The Power Institute and Sydney Ideas are proud to present a lecture by art critic and Power Alumnus Sebastian Smee. Smee’s lecture will focus on African American artist Mark Bradford, this year’s US Venice Biennale representative.



Mark Bradford is an African American artist from Los Angeles, who has been chosen to represent the US at this year’s Venice Biennale. Sebastian Smee, who has just written a book on Bradford for Phaidon, will discuss Bradford’s career. He will explore, in particular, the question of whether abstract art is capable of carrying political content.

Using paper, caulk, shellac and various kinds of rope (almost all his materials are obtained from Home Depot), Bradford makes abstract “paintings,” which are really a kind of decollage, often on a massive scale. His works make use of local advertising posters that say much about the social and economic realities of his home in South Los Angeles. They also have titles that allude both to his own personal upbringing in Los Angeles and to the African American experience in general, including traumatic aspects of that experience (Hurricane Katrina, the Los Angeles Riots of 1992, the Tulsa Race Riots of 1921). But they remain abstract, embodying a dynamic that has as much to do with concealing or breaking down legibility and meaning as revealing it.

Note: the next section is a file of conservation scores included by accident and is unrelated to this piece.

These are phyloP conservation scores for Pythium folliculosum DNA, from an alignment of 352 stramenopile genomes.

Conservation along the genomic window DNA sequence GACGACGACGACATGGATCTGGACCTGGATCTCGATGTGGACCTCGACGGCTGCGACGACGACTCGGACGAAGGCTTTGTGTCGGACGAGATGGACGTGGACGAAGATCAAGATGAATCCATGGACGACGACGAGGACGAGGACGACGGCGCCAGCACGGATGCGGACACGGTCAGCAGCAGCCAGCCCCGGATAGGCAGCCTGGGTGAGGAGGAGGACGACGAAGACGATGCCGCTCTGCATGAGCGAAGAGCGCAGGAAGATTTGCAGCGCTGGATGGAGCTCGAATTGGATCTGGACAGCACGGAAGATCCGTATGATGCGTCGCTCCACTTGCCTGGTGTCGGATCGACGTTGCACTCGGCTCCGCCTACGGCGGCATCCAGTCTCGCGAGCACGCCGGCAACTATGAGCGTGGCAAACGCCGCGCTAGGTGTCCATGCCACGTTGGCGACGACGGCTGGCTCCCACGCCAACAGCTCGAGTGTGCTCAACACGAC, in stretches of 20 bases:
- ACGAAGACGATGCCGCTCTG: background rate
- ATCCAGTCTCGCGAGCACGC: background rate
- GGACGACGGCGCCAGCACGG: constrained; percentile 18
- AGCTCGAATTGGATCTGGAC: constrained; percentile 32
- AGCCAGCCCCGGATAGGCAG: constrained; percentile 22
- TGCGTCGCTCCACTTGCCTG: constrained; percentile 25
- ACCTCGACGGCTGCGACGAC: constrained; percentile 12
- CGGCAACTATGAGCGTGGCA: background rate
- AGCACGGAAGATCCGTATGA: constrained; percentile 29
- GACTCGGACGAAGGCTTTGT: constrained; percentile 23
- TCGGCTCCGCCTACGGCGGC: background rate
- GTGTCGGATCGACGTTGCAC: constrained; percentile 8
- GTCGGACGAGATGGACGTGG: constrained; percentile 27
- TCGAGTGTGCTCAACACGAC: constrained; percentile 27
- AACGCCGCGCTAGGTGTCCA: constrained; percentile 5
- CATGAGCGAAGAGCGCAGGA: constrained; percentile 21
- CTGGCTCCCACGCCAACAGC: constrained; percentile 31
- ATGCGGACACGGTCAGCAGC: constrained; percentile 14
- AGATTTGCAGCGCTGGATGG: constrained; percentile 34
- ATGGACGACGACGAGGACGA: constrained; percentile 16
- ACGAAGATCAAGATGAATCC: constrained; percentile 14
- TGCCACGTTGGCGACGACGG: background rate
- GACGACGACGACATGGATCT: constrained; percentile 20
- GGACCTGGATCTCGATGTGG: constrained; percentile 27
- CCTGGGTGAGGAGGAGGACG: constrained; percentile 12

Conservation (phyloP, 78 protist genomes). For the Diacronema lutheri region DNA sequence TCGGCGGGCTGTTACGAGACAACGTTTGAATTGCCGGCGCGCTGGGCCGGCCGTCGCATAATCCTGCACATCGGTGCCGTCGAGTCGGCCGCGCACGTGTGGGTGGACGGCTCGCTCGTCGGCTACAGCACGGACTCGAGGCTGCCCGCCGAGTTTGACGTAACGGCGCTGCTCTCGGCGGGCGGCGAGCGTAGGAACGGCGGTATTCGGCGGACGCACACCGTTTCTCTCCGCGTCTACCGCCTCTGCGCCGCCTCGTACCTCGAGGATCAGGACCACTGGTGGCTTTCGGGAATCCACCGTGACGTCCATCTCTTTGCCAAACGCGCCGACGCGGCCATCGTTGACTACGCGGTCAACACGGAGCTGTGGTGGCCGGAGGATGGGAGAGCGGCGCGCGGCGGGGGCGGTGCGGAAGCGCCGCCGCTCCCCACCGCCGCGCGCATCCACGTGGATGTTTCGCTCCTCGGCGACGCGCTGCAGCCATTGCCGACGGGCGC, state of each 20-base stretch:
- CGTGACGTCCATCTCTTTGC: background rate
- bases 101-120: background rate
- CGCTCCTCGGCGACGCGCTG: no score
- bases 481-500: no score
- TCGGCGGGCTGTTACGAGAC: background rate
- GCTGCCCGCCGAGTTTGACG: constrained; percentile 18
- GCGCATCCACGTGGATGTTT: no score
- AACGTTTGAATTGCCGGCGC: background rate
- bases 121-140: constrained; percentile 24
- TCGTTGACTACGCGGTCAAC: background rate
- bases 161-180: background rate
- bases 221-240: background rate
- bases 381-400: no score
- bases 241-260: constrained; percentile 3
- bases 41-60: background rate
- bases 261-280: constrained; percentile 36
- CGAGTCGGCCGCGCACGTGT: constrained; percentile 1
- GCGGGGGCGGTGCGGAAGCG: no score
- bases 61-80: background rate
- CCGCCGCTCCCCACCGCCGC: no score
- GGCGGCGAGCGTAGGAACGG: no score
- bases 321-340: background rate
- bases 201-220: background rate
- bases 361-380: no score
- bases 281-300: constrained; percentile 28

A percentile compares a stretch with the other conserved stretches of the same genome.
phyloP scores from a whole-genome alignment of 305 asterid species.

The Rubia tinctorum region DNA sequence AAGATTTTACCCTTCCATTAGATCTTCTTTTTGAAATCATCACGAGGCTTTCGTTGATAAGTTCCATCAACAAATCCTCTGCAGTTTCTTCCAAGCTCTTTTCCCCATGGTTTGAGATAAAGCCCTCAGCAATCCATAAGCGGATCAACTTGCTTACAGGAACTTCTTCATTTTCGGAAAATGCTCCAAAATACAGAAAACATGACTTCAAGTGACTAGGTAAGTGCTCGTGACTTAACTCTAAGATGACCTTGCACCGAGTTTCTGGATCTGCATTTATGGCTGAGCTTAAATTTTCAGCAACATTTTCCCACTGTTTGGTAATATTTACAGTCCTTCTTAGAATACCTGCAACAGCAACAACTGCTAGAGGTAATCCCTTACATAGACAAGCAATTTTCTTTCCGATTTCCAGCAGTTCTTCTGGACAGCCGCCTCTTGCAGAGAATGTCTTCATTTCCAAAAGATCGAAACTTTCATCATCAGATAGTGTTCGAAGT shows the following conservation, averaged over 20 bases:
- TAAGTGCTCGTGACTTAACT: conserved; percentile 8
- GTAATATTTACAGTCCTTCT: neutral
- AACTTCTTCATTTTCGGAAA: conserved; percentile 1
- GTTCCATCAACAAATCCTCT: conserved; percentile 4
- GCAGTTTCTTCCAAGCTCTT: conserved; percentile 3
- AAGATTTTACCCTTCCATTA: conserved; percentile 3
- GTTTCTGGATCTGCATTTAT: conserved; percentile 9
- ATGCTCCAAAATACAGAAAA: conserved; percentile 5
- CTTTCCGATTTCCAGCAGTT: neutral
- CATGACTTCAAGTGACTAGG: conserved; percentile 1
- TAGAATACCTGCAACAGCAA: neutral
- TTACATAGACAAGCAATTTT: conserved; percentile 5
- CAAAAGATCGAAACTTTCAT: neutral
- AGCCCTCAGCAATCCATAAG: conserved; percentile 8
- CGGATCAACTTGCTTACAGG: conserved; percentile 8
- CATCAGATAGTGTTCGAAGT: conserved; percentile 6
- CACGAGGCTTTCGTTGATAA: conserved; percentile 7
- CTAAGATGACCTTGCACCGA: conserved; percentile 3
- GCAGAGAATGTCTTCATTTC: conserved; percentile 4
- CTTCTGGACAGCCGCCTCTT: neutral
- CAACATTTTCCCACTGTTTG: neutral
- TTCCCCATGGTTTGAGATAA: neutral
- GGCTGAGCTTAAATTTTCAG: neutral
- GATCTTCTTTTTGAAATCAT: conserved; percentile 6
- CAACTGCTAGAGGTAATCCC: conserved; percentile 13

Bradford, who is gay, explores nuances of racial and sexual politics in videos, performances, and sculptures. But these remain somewhat peripheral to his better-known abstract “paintings.” He and his partner, Allan di Castro, have also established a foundation, Art + Practice, devoted to services for foster youth as they “age out” of care. Smee will briefly discuss Art + Practice and aspects of the relationship between political art and political action.



Sebastian Smee has written extensively on Lucian Freud, and most recently is the author of The Art of Rivalry: Four Friendships, Betrayals and Breakthroughs in Modern Art (2016). Smee is art critic for the Boston Globe. He has also written for The Atlantic, The Daily Telegraph (UK), The Guardian, Prospect, The Spectator, The Australian and the Sydney Morning Herald. In 2011 he won the Pulitzer Prize for Criticism. Smee teaches non-fiction writing at Wellesley College.



Tuesday 6 June
The University of Sydney
Old Geology lecture Theatre
Camperdown, NSW 2006


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Free and open to all with online registrations required.
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